The acid, dropped into the water, will be cooled by the vast quantity of water, and no such 'explosive expansion' will occur.

Clean out your plastic jug. Fill it, with exactly 15 cups of water. There will be some space left over, right? a gallon is 16 cups.

Then, having returned from auto zone with your new quart of Seven Dollar and Fifty Cent battery electrolyte - acid-

Find a way to carefully open that acid, letting your freedom loving and responsible grown man make the smallest hole possible, so that when you store the acid later, it can't possibly spill everywhere.

The stuff is sold in a black and white generic box that says "DANGER: YOU CAN BE BURNED BADLY" on the side.

Inside will be either a clear plastic bag, with a spout for you to somehow clip, snip, poke, open; or a plastic box, with a spout for you to somehow clip, snip, poke, open;

Mine came in a plastic box with a screw off lid on one end, a little spout to cut off with a knife on the other.

I grabbed a drywall screw, and used it to screw into the top of that little spout, making a really, tiny hole, so it will be quite difficult to spill it later.

DRY OUT YOUR MEASURING CUP for um... good.... Measure. Don't let Murphy's law splash acid in your eyes by wearing some sunglasses. or some safety glasses. Or, do this near a faucet and if you get any in your eyes, wash it out immediately, and for a prolonged time. If you get it in your eyes, try to save one eye so you can finish this project before time for bed and work in the morning.

pour exactly one cup into the measuring cup.

Now; slowly pour the acid, into the gallon jug you have, that's already got the previous 15 cups of water in it. When you're done, wash out the measuring cup with tap water. Use soap or your wife will be pissed.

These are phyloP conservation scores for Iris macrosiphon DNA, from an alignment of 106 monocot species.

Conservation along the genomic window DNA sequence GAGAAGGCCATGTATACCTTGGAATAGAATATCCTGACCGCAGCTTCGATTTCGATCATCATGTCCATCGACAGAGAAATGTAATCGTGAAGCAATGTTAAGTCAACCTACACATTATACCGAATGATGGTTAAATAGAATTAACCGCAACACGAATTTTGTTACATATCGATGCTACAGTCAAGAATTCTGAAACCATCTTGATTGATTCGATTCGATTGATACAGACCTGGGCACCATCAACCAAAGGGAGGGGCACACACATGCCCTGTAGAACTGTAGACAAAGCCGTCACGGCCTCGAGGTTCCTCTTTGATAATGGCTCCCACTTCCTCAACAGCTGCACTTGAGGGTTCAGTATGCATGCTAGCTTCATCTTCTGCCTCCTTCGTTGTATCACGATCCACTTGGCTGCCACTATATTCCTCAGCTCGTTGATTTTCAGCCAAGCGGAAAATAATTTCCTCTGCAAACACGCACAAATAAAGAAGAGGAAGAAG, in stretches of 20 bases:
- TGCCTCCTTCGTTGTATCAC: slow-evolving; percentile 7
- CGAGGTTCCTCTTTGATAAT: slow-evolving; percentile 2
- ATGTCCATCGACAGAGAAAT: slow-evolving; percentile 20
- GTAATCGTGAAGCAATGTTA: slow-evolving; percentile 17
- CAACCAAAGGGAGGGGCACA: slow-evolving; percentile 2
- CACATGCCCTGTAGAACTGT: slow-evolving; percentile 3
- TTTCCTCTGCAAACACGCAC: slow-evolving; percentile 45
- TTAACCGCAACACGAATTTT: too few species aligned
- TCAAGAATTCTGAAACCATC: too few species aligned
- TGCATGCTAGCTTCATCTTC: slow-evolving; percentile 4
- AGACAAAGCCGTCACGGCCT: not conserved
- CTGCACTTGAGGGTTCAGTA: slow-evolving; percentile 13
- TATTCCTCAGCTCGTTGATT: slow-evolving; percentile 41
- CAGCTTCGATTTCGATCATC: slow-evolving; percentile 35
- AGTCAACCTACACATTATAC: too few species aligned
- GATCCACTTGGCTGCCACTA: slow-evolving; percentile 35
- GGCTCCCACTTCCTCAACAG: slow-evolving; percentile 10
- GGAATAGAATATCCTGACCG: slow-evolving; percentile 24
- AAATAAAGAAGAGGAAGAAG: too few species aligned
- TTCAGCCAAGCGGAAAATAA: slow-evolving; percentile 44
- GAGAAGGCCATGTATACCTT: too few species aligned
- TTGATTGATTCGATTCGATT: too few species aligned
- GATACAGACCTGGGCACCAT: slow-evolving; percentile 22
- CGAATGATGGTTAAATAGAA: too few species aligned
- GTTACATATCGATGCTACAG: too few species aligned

You now have, a 15 to 1 ratio, of battery acid, to purified water. here is how this breaks down:

15 cups is 120 ounces. The cup of acid you poured in was 38%. 38% of a cup, is 3.04 ounces. Lets call it 3 ounces. The other 5 ounces, was distilled water. Surprise.

So in effect, you have poured together, 3 ounces of pure sulphuric acid, and 125 ounces of water..
In order to find what percentage a little number is, of a larger number, you divide, the little number, by the bigger number, with a calculator: 3/125 = .024
(divide the little number by the big number. the answer comes out: .whatever - in this case .024

you move your . over, 2 places, to the right: it becomes whatever - and this is the percentage that your small number comprises of the larger one. In this case, .024, is 2.4 percent.

So, your new pH down solution is a 2.4 percent solution of sulphuric acid. At this point, if you dip your finger in it and touch it to your tongue, it will feel about as strong as a really cold coke on a real hot day. Don't drink it; i was just showing you that you don't have to be scared.

You can now put the stuff into your tap water, or your nutrient solution at oh, about.... the same amount as it would take if you used General Hydroponics pH down.

The difference? Well, it works just as well. It just doesn't add any phosphorus ppms.

The main difference is that you didn't have to drive to Timbuktu to go to the Hydro store; you don't have a big jug of "HEY I GROW POT HYDROPONICALLY LOOK AT ME" Sitting around, and the cost. Here's about how that breaks down.

1 Qt General Hydroponics pH down: give or take -15 bucks.
1Qt of your approved pH down: give or take - 72 Cents. if you used your own R.O. water or tap - 46 cents.

((7.50 for a quart of acid is 1.88 for a cup of it, (4 cups in a quart by the way) that makes a gallon of your pH down.)) a gallon has 4 quarts. That 1.88 divided by 4 is 47 cents. It costs 47 cents worth of acid to make your quart of pH down; a gallon of distilled water from a store is about 99 cents.. let's call it a buck; a quart of that water, is then, 25 Cents.

25 cents for a quart of distilled water from the store, plus 47 cents for the acid to make that quart of your pH down, 25 + 47 = 72 cents, more or less.
Quote:
GenHydro
05-31-2006, 01:21 PM
No, it's not poisonous to the plants. If you do some creative googling, such as "Sulphuric pH down hydroponics" or "Sulphur toxicity roots" or Sulphuric toxicity or whatever,